A group of adults with learning disabilities from Cornwall has been reaping the rewards of a charity grant and are now growing, cooking and eating food grown in their very own allotment.
The keen gardeners are supported by national charity Hft at its supported living service in St Austell, where they have been maximising the use of their on-site green space over the last four months. The service was awarded a £3,000 grant by the charity, allowing it to establish an allotment in some unused garden space in 2019.
Complete with raised beds, homemade planters and a greenhouse, the project has gone from strength to strength during the pandemic by providing people with a stimulating and rewarding activity during an uncertain time.
Rebecca, who uses the allotment, said:
I like the fact we can grow vegetables, I like the tomatoes and strawberries the best. It’s really good and makes me feel happy, I can go and spend time on my own over there and relax.
Paris Milton, Registered Cluster Manager in Bradbury, said the project has been made even more beneficial due to the pandemic:
This project really has been proof that great things can grow from tiny seeds. While the last few months have been tough, people have been given a sense of purpose by having the chance to spend time outside every day tending to their plants.
There have been so many brilliant outcomes during this project, spanning from people researching new recipes that use their homegrown food, to others expanding their palettes by trying out new fruits and vegetables.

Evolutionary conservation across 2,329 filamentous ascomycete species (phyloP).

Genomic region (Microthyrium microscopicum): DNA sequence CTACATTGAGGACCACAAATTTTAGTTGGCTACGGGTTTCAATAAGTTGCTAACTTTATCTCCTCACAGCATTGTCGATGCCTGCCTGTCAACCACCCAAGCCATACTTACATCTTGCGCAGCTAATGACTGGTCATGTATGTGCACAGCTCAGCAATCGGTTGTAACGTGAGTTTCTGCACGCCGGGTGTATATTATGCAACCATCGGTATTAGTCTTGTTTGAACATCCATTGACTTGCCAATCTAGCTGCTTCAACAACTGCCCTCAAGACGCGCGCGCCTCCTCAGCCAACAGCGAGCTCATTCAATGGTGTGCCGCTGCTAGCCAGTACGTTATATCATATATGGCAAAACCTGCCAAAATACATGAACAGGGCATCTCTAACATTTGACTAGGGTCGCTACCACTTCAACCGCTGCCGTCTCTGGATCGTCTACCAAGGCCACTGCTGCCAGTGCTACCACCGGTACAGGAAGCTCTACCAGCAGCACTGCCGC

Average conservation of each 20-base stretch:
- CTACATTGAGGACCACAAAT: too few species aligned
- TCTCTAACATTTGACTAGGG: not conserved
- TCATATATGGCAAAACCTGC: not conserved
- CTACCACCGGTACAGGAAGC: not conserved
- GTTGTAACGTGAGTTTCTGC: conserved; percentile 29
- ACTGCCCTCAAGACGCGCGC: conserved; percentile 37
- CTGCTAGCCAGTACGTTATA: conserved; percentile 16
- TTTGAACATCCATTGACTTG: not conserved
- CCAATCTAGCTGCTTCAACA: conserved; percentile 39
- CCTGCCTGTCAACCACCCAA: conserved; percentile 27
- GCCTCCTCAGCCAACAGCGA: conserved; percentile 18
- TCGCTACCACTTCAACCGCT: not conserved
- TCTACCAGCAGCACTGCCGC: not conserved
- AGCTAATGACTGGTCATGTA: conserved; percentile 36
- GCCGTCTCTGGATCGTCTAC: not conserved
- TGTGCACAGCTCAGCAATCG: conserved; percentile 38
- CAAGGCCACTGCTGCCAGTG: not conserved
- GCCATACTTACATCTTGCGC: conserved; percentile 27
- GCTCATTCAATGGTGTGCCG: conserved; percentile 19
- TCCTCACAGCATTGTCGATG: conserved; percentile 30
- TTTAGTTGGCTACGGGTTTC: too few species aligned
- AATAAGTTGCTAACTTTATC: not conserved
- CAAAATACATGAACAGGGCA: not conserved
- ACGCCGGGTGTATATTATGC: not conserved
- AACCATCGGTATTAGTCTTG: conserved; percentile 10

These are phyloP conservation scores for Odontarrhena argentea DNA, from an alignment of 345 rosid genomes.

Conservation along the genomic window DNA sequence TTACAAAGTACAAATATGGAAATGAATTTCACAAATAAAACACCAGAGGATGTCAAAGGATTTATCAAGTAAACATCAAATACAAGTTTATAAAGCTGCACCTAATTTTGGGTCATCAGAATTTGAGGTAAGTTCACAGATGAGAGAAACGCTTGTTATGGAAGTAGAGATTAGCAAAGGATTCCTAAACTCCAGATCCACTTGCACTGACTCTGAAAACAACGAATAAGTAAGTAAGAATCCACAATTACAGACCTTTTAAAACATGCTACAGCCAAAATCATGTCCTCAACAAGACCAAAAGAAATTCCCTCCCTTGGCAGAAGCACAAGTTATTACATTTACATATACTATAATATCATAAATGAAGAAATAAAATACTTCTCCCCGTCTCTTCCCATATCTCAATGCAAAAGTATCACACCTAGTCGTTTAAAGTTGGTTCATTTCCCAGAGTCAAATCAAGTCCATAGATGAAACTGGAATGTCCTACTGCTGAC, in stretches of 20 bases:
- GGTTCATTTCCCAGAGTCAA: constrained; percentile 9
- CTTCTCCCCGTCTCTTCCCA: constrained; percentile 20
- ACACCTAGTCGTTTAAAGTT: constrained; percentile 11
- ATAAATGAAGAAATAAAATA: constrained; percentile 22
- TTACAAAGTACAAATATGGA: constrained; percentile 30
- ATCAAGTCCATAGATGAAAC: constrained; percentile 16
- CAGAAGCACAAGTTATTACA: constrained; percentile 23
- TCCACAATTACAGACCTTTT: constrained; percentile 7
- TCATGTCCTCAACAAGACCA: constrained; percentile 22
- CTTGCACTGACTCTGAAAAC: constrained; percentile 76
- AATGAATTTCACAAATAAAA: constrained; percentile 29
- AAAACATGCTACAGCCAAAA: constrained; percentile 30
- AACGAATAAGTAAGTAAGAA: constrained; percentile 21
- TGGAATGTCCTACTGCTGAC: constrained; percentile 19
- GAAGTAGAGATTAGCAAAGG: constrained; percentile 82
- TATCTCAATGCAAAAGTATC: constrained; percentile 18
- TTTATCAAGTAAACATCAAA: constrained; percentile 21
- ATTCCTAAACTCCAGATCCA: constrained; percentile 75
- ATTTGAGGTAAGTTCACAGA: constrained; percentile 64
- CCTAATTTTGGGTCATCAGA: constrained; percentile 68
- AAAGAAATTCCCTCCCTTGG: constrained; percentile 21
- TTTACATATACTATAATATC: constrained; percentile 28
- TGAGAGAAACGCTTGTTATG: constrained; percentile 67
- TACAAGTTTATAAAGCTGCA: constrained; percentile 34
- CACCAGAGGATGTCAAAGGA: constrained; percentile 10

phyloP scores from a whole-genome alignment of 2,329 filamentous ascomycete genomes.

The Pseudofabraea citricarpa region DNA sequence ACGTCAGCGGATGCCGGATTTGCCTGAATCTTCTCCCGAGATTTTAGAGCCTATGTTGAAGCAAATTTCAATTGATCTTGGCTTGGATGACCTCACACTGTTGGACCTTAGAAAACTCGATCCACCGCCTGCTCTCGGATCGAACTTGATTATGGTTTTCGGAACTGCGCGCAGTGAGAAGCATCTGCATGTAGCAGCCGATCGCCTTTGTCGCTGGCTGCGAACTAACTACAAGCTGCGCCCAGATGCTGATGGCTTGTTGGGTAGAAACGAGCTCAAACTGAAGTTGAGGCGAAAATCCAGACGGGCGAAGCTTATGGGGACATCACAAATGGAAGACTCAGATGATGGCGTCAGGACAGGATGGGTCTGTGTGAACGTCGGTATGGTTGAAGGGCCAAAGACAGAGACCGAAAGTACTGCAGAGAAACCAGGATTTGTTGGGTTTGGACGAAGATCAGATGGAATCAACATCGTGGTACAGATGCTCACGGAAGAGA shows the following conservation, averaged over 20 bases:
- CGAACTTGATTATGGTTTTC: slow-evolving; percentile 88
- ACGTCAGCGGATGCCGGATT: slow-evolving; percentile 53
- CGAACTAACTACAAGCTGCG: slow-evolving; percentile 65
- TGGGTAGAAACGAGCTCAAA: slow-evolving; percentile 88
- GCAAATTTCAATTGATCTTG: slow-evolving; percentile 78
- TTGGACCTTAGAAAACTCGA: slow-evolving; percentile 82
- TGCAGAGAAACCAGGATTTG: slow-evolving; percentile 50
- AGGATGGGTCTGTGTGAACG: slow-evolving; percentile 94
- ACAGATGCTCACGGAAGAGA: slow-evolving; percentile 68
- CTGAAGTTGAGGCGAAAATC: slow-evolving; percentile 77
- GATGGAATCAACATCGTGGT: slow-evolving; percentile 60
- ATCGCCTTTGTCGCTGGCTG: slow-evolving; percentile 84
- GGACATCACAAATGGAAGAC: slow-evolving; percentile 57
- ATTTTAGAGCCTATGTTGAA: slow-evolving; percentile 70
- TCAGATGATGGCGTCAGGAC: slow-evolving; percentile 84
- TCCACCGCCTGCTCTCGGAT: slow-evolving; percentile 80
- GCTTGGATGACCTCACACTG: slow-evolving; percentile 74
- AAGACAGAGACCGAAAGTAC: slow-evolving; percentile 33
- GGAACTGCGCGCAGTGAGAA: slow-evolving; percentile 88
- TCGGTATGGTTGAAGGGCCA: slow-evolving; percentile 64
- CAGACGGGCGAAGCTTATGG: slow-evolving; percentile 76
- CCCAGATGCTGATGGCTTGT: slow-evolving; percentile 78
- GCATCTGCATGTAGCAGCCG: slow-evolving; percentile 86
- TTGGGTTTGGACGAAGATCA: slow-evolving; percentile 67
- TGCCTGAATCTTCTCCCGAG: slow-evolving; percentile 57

The project has also helped us all become more socially and environmentally aware. We have been focusing on educating people about the environment and ensuring we are doing our bit to be sustainable. Being able to grow our own food has really helped to get this point across.
As lockdown eases, we’ll be continuing the work we have started and plan to enjoy this wonderful space for many months to come. We’re so grateful to the generous people who have left gifts to Hft in their Wills who have made this all possible.
Funds for the project came from Hft’s very own Funds for the Future scheme, which uses donations left to the charity through gifts in wills.
Staff are encouraged to apply for the grants, which they can use to fund creative and innovative projects that make a difference to the lives of people with learning disabilities.To find out more about leaving a gift in your Will to Hft, visit: www.hft.org.uk/get-involved/donate/gift-in-wills/
Image credit: HfT
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